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Polycythemia: Erythrocytosis and Erythremia

WILLIAM N. VALENTINE, M.D., F.A.C.P.; THOMAS G. HENNESSY, M.D.; EUGENE LANG, M.D.; ROBERT LONGMIRE, M.D.; ROBERT MCMILLAN, M.D.; WILLIAM ODELL, M.D., F.A.C.P.; JOSEPH F. ROSS, M.D., F.A.C.P.; JAMES L. SCOTT, M.D., F.A.C.P.; DANIEL H. SIMMONS, M.D., PH.D., F.A.C.P.; and KOUICHI R. TANAKA, M.D., F.A.C.P.
Ann Intern Med. 1968;69(3):587-606. doi:10.7326/0003-4819-69-3-587
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SUMMARY:

A classification of polycythemia and three cases of demonstrating increased red cell mass are presented.

Polycythemia may be relative or absolute, secondary to underlying disease, or an idiopathic dyscrasia of hematopoiesis. Accurate measurement of blood, red cell, and plasma volumes are essential to differentiate relative and absolute polycythemia. Dilution techniques may be misleading, due to escape of label from vascular spaces or differences between whole-body and venous hematocrits. Red-cell labeling offers a more precise method to differentiate between relative and absolute polycythemia but is not helpful in distinguishing primary from secondary causes.

Hypoxia-sensitive receptors may mediate erythropoietin production where relative tissue anoxia exists for any reason. Certain tumors (benign and malignant), chemical agents, and physical factors also stimulate an increase in red cell mass, often through increasing elevation of erythropoietin.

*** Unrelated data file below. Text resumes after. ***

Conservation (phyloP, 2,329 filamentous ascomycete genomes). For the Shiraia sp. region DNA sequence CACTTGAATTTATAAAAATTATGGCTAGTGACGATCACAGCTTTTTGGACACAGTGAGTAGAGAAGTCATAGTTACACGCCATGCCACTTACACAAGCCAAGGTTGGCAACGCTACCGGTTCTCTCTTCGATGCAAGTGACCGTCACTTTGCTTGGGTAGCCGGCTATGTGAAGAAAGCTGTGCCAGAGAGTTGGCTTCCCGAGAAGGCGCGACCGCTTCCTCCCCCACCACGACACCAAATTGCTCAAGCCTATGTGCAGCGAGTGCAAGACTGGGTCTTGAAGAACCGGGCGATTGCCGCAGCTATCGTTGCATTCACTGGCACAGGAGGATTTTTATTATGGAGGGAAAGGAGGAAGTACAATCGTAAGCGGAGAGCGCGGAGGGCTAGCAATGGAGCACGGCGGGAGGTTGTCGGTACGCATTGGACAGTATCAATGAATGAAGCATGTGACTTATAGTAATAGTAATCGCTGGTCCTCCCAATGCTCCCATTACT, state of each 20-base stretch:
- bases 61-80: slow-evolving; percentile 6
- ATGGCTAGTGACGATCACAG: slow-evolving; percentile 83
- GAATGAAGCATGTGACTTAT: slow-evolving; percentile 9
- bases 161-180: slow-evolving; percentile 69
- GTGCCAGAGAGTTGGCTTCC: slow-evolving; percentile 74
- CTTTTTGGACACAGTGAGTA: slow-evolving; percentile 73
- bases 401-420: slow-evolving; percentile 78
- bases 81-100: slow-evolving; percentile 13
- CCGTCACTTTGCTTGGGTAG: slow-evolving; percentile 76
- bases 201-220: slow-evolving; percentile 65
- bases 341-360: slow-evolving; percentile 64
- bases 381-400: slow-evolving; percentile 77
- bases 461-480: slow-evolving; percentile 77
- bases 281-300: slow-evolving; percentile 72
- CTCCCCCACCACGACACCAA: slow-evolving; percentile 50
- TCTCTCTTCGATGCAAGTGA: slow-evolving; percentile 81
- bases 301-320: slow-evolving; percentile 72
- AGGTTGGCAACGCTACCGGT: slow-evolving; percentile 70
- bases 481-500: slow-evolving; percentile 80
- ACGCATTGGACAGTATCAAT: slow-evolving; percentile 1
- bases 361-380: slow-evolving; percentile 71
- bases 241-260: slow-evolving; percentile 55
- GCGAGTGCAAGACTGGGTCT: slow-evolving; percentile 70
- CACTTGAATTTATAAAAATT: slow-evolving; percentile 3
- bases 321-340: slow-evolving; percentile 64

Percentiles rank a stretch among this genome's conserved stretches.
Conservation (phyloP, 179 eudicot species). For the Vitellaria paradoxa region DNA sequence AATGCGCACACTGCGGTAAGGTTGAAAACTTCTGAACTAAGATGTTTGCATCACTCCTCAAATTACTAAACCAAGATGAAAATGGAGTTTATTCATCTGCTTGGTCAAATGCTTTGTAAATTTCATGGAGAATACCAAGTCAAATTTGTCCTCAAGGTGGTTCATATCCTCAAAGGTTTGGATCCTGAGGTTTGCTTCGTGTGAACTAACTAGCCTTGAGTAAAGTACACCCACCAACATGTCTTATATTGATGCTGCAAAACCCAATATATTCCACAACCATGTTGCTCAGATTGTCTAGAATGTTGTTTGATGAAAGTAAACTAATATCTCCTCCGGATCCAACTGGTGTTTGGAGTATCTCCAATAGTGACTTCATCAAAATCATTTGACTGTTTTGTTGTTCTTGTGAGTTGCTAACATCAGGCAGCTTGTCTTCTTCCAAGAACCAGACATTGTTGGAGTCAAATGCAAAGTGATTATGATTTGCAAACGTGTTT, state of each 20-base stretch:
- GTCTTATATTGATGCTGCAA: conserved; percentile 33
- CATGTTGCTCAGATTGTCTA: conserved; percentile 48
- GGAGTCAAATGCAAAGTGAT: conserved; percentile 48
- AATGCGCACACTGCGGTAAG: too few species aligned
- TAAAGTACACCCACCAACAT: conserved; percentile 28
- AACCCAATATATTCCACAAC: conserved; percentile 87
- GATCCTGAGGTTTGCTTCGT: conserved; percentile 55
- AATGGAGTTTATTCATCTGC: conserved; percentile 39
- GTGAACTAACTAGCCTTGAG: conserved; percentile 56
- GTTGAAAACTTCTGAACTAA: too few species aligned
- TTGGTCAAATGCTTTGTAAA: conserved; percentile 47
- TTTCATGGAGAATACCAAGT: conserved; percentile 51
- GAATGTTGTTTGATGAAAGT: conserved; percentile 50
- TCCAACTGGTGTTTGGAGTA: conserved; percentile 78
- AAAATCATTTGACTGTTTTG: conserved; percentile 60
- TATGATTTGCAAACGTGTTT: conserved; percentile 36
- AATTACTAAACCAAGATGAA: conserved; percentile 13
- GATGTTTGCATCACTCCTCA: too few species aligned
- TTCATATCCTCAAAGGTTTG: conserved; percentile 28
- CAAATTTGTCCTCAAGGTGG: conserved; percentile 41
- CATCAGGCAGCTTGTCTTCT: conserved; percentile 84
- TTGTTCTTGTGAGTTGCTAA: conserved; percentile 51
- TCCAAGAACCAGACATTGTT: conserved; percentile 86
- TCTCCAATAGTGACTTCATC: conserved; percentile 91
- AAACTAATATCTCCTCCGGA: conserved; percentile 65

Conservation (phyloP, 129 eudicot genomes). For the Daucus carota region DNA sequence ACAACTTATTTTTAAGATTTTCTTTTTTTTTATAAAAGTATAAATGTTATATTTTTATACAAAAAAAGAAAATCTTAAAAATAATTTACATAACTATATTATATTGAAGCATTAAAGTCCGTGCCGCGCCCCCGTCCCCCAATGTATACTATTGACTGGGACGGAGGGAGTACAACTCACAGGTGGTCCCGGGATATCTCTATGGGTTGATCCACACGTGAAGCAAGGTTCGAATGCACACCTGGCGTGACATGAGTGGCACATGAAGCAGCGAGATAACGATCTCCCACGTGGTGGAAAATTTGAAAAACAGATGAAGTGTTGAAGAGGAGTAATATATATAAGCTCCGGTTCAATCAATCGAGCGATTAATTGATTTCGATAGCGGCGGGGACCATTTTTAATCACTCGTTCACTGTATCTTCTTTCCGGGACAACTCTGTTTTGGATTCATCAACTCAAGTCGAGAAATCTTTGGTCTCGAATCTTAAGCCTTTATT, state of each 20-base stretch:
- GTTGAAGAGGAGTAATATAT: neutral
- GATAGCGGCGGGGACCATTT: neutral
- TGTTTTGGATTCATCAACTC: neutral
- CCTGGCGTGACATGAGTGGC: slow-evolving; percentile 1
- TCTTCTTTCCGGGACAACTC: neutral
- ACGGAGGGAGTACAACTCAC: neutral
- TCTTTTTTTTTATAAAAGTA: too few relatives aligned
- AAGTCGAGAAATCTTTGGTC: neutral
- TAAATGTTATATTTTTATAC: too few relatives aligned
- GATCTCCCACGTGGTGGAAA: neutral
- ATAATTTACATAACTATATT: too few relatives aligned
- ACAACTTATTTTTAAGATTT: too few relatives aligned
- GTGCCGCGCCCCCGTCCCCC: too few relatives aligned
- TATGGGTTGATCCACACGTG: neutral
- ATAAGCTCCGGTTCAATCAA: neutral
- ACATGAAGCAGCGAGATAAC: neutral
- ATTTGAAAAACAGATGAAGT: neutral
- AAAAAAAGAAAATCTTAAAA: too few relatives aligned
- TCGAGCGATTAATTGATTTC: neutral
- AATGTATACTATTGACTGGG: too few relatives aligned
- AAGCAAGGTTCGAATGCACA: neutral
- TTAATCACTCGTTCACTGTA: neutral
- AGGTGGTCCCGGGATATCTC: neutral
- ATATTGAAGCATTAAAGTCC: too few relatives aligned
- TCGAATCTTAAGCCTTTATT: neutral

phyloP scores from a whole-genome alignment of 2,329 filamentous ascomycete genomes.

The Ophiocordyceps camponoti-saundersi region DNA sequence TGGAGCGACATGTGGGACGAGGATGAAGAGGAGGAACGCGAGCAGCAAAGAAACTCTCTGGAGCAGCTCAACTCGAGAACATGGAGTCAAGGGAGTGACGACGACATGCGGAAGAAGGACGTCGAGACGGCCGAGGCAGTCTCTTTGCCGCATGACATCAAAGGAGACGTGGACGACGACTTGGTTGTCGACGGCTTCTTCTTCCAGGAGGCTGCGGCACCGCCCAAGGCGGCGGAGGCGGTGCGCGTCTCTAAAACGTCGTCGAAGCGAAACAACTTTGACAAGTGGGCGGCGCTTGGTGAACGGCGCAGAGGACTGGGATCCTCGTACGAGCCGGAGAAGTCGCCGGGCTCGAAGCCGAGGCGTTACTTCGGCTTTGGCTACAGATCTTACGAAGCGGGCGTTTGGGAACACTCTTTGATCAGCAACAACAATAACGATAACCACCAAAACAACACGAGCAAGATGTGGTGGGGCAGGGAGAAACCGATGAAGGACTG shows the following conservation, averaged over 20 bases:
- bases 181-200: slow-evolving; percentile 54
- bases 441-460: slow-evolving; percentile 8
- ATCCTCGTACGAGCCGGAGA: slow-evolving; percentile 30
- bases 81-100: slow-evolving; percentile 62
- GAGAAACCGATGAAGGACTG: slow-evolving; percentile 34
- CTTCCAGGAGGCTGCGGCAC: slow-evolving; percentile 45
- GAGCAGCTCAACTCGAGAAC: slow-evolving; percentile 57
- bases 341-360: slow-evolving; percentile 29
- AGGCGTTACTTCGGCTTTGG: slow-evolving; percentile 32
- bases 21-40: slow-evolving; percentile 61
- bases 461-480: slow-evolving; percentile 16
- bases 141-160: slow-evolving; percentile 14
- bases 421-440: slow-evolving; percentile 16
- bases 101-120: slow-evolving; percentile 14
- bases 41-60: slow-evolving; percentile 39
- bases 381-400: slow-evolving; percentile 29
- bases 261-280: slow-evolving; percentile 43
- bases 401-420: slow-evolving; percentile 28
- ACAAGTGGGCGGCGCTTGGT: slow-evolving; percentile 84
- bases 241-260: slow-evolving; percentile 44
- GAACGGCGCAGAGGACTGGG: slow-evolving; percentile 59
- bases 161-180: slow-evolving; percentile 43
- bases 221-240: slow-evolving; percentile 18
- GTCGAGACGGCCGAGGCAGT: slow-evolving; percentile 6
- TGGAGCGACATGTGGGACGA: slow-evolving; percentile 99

Erythropoietin levels (bioassay) are usually not demonstrably elevated in polycythemic states, since erythropoietin is constantly utilized in erythropoiesis. High levels are often seen with marrow aplasia and may be demonstrable in cyst fluid of erythropoietin-producing tumors. In addition to existing erythropoietin assay procedures, methods for determining turnover are badly needed. Biochemical, electrophoretic, molecular weight, and antibody neutralization studies suggest the similarity or sameness of tumor-produced and naturally occurring erythropoietin.

Polycythemia rubra vera erythremia occurs more commonly in Caucasians and especially among Jewish peoples of Eastern European origin. Frequent symptoms are fatigue, dizziness, headache, and pruritus. Patients often seek care with symptoms related to peptic ulcer, varicose veins, gouty arthritis, and thrombotic episodes. Physical findings include plethora, splenomegaly, and, in 25% of cases, hepatomegaly as well as those associated with the complications. Elevation of packed cell volume, white cell and platelet counts, as well as elevated red cell mass are usual in erythremia.

Proper hematologic control, with lessening of symptoms and complications, depends upon on-going evaluation as well as on phlebotomy and myelosuppression, as indicated. Controversy still exists as to optimal mode of myelosuppression.

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